Q: Okay. And then the other question about Arlen Specter. Some Democrats -- well, less than two weeks ago, Specter, when he was arguing that he was going to stay a Republican, was talking about how he was the only thing standing between an onslaught of "big Obama spending programs" passing into law, because he was the 41st senator, he'd block it. Now he is a Democrat. Is the President at all concerned that maybe there should be competition for that seat? And there's been talk that Governor Rendell is going to work to keep other Democrats out of the primary so that Specter runs unopposed. I'm not sure of the President's opinion about whether he should run unopposed or not, but is there concern that a "better" Democrat would be better for that seat?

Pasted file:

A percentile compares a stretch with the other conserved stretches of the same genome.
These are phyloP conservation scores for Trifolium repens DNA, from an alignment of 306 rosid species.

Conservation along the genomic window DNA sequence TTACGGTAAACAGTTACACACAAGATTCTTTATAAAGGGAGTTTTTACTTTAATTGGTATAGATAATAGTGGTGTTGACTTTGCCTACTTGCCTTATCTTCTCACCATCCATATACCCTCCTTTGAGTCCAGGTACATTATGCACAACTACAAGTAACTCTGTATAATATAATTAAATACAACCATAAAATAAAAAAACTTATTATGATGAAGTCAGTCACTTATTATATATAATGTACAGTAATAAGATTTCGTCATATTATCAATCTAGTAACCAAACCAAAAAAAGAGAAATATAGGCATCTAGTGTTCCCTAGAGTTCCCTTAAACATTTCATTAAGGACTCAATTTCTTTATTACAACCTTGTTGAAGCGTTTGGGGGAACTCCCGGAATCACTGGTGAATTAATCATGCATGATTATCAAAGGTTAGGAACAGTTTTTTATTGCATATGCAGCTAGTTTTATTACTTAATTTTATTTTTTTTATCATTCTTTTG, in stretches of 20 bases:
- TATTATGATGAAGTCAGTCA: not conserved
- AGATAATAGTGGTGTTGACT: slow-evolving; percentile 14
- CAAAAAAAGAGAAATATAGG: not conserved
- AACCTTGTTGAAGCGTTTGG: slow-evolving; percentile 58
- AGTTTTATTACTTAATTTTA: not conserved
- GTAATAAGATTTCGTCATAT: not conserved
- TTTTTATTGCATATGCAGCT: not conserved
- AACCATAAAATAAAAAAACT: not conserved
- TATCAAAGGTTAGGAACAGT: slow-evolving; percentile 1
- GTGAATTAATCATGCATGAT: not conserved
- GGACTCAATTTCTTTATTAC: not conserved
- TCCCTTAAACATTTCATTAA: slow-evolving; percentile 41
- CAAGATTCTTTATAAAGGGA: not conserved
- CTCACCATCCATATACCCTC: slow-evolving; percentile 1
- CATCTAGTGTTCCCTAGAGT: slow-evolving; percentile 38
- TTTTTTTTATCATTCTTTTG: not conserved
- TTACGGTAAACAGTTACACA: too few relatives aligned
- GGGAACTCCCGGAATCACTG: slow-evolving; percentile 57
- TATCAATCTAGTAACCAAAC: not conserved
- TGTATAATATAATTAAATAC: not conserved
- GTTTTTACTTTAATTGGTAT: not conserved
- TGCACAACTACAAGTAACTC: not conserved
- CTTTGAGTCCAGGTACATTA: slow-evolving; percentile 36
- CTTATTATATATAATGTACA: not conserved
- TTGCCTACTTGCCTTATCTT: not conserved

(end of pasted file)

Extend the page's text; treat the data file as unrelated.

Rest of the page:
MR. GIBBS: Well, let me just repeat what the President told Senator Specter this morning: that he has the President's full support; that he's thrilled that he's switched parties and is a Democrat; and we look forward to working as we have on the recovery and reinvestment plan with Senator Specter.
I think Senator Specter has said in his statement today that he's not automatically going to be a vote for any party. We've talked about it a lot in this room, that the President will reach out to members of either party or any party to gain their support, understanding that he's not likely to get a hundred percent support from anyone at any time. But I think the decision he made to represent his constituents in Pennsylvania is one obviously that we support, and we support Senator Specter.
Q: When you said earlier that the President -- this morning was the first time he heard that Arlen Specter was switching, that leaves open the possibility the President was informed in recent days that he was contemplating switching --
MR. GIBBS: I don't know any information other than what I've given out on that.
Q: Were any White House aides involved in any conversations with Specter or his intermediaries?
MR. GIBBS: I don't have information on that.